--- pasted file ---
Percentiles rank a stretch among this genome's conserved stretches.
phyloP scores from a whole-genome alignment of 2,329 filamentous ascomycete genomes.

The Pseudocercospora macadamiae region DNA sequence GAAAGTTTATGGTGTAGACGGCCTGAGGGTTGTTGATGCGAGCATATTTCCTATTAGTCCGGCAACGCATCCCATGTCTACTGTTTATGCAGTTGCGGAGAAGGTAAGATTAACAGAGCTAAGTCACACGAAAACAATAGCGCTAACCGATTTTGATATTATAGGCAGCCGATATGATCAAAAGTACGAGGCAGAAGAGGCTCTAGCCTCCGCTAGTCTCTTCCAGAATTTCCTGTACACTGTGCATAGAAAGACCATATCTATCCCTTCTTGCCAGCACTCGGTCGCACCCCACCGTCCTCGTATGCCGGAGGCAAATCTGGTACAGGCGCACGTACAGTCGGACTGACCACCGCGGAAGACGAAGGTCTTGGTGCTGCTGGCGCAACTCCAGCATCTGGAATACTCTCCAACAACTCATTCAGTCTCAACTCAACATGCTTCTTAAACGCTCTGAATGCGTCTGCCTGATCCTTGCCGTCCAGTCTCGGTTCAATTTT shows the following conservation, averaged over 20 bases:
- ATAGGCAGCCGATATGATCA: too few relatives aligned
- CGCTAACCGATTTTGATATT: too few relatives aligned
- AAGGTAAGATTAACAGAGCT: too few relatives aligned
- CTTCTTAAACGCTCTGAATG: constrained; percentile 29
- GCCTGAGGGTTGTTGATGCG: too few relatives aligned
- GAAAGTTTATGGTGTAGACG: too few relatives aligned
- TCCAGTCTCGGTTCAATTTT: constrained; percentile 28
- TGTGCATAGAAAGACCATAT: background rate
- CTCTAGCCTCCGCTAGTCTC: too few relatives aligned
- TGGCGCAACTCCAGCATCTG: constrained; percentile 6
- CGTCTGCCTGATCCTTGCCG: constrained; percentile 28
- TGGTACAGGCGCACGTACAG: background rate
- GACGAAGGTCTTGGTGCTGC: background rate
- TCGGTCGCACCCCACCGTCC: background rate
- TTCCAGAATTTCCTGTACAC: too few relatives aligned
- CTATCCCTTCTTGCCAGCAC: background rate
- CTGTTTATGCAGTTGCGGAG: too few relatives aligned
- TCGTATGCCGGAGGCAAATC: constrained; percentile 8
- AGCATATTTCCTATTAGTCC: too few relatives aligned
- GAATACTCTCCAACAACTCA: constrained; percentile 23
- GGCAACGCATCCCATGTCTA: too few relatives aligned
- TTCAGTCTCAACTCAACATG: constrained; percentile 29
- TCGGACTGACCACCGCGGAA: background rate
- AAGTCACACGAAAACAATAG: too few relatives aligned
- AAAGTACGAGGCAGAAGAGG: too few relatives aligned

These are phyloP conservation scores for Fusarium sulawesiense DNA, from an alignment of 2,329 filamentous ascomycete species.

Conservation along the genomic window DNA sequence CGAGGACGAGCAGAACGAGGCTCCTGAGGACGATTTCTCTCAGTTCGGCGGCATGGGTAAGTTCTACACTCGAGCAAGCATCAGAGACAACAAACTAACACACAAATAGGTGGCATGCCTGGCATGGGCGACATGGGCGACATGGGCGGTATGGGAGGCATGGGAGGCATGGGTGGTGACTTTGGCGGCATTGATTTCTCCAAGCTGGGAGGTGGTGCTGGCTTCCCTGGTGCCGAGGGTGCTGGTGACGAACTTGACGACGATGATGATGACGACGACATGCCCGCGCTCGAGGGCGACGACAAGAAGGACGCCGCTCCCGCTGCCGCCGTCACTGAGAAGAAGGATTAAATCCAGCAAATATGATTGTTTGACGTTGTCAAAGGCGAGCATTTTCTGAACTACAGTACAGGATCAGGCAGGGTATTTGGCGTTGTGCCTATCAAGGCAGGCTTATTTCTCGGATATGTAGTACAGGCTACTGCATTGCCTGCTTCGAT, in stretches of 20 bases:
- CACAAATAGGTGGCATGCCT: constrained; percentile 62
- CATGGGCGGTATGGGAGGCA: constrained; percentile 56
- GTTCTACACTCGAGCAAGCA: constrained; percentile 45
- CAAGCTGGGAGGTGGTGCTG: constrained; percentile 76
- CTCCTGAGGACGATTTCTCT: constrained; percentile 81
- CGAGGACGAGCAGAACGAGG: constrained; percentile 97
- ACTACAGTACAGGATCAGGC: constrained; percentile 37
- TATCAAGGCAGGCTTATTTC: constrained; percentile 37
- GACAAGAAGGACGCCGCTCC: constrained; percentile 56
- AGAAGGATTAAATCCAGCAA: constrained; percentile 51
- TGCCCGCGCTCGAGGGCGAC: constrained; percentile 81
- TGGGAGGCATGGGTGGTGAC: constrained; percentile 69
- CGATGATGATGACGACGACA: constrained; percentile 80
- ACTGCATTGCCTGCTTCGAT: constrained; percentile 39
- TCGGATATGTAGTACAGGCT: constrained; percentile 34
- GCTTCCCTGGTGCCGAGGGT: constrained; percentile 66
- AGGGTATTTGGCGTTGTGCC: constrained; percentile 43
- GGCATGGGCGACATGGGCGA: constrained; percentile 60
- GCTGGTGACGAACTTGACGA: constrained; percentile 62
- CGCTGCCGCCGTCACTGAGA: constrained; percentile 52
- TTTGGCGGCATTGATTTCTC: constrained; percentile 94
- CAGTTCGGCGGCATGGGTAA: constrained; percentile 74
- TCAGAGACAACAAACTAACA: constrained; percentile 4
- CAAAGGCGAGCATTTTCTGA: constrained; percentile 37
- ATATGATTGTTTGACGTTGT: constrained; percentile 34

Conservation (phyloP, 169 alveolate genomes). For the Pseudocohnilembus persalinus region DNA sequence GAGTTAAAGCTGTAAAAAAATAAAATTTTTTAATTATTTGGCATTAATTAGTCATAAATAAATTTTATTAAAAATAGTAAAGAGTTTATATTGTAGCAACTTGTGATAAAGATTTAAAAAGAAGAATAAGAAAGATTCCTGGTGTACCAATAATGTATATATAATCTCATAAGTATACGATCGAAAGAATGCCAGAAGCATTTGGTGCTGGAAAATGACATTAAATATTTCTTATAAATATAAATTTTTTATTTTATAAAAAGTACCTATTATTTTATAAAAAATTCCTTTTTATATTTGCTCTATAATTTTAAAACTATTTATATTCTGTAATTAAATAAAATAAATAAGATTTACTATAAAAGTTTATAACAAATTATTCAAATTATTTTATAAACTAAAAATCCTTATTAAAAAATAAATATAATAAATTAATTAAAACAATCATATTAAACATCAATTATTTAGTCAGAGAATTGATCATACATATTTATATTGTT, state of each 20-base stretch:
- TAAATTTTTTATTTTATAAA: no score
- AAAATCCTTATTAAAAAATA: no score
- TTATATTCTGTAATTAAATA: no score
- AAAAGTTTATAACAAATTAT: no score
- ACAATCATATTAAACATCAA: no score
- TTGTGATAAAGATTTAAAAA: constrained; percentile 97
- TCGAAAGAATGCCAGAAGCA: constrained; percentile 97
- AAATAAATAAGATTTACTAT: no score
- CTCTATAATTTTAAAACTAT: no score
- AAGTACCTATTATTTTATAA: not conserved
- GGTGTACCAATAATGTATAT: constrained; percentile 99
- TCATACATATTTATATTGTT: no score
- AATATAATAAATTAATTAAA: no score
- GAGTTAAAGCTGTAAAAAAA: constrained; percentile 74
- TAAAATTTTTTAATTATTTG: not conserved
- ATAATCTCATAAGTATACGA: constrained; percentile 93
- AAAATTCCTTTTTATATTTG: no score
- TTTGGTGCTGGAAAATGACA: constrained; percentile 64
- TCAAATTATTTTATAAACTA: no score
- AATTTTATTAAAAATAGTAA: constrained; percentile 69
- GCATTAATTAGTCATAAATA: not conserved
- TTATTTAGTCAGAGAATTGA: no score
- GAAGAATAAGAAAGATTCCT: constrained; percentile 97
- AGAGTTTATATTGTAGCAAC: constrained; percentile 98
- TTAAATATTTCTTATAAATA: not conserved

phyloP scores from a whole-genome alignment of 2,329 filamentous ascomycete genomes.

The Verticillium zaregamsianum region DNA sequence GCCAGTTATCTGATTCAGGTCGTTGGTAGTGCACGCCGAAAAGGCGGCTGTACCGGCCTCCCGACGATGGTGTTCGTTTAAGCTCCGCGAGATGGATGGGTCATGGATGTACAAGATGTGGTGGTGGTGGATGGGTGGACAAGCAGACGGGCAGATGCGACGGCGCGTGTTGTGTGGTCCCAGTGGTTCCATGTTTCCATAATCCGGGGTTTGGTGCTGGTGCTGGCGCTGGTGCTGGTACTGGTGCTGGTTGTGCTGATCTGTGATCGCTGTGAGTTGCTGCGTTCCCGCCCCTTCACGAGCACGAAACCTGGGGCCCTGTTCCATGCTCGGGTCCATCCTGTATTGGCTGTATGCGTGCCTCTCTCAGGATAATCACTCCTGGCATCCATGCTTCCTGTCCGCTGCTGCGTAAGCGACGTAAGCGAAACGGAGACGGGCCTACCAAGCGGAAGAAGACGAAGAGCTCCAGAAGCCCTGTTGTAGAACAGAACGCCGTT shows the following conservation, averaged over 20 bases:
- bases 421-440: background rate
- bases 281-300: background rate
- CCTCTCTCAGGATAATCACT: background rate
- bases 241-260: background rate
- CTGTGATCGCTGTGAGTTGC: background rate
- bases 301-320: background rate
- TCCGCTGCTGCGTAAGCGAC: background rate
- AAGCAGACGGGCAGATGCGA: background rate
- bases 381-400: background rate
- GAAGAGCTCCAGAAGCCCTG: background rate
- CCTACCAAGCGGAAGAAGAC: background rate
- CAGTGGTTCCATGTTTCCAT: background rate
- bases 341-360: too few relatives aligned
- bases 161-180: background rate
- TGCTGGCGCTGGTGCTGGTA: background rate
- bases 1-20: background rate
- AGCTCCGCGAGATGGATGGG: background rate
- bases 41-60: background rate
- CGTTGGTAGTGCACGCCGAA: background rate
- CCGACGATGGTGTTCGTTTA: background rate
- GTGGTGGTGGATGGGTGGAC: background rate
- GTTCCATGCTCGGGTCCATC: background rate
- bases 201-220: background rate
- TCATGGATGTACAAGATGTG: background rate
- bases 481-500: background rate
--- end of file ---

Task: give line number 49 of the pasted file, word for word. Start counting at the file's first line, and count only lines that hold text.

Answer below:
- GCTGGTGACGAACTTGACGA: constrained; percentile 62